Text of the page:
Image by Tony Hurst
Once our mighty warrior cat Mr. B had passed away, Ginchy became the unchallenged CIO (cat-in-charge). He was incontestably the cleverest feline who ever lived. Not that he was all brain and no brawn. He was an indoor/outdoor cat, after all, and we did live across the street from that legendary wilderness known as The Field.
The primary evidence of Ginchy’s “other life” (as an operative, no doubt, for a secret cat intelligence agency) was his mysterious disappearances. After one three-day absence, he showed up, leaning against the patio door. Mom scolded him for “worrying her sick!” then let him in, only to discover he’d brought an exotic foreign gift: a rare, matched set of mouse ears. My poor brother-in-paws was so famished that, despite his extreme exhaustion, he dragged himself into the kitchen and lay down with his head in his food dish. So Mom opened a can of catviar and plopped it near his mouth. For the rest of the day, Ginchy would repeatedly open his eyes, take a bite, and then fall back asleep again, never actually lifting his head from the dish.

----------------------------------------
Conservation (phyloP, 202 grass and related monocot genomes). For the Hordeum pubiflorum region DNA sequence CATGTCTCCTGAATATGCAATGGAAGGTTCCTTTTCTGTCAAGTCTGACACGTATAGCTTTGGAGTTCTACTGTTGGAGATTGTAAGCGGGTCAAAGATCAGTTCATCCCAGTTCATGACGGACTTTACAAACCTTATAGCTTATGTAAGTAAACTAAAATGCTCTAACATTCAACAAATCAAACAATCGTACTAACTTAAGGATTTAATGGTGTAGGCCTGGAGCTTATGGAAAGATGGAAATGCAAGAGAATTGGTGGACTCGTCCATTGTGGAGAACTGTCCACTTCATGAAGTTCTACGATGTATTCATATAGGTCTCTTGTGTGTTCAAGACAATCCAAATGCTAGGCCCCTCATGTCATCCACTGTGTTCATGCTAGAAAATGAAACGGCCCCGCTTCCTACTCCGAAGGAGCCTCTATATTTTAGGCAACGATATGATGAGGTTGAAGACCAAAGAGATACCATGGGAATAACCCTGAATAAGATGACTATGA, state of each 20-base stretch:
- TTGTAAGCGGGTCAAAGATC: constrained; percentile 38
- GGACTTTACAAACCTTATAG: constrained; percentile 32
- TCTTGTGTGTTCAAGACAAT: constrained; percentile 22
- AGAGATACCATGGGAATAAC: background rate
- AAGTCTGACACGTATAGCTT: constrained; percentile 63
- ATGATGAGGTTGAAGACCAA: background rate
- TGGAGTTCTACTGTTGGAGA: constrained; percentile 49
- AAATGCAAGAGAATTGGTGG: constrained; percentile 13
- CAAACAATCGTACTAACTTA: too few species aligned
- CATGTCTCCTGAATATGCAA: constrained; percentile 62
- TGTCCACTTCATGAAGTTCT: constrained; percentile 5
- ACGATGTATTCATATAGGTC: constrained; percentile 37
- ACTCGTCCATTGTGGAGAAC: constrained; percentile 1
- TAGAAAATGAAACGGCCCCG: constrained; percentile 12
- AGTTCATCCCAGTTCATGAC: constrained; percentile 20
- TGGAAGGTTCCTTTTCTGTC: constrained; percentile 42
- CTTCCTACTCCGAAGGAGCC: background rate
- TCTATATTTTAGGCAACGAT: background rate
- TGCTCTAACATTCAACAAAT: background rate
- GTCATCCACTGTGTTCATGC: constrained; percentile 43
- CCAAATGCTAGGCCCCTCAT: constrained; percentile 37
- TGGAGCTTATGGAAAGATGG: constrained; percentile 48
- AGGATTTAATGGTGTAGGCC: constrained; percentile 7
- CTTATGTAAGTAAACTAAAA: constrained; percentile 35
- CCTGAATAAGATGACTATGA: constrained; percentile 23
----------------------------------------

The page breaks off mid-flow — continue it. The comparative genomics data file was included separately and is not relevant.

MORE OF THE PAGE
By evening he was back in full indoor cat mode, playing hide-and-seek with me, cuddling with us in front of the TV (his favorite show was Top Cat). He was the very model of a modern mouser-general: a peace-maker who could talk the most volatile bruiser tom down, and a world-class adventurer who always made time for his family.
Other cats came and went, each learning the ropes from Ginchy: From the adorable but woefully short-lived Li’l Poot; to the sleek black Carmichael (named for political activist Stokely Carmichael); to the oddly lovable Streisand who, like his namesake Babs, had a long nose and close-together, nearly-crossed eyes (but sang far less prettily). “Stry” lived with us the longest after Ginchy.
But only Ginchy came of age with me.
After my father died, Mom moved in with her sister Aunt Tavia. And my cat-brother Ginchy came to live with me. I was the director of a tiny school of the arts at the time, and the venerable old cat became our mascot. In fact, I had to lock him out during dance classes because he’d try to rub against the ballerina’s legs while they were going up en pointe. But after class, he was always the center of attention.
Then he disappeared one final time, and never came back. I like to think my brother Ginchy is on a secret mission in that vast eternal field, and that I’ll see him again one day. Only this time, I’ll be the one…
Who comes home.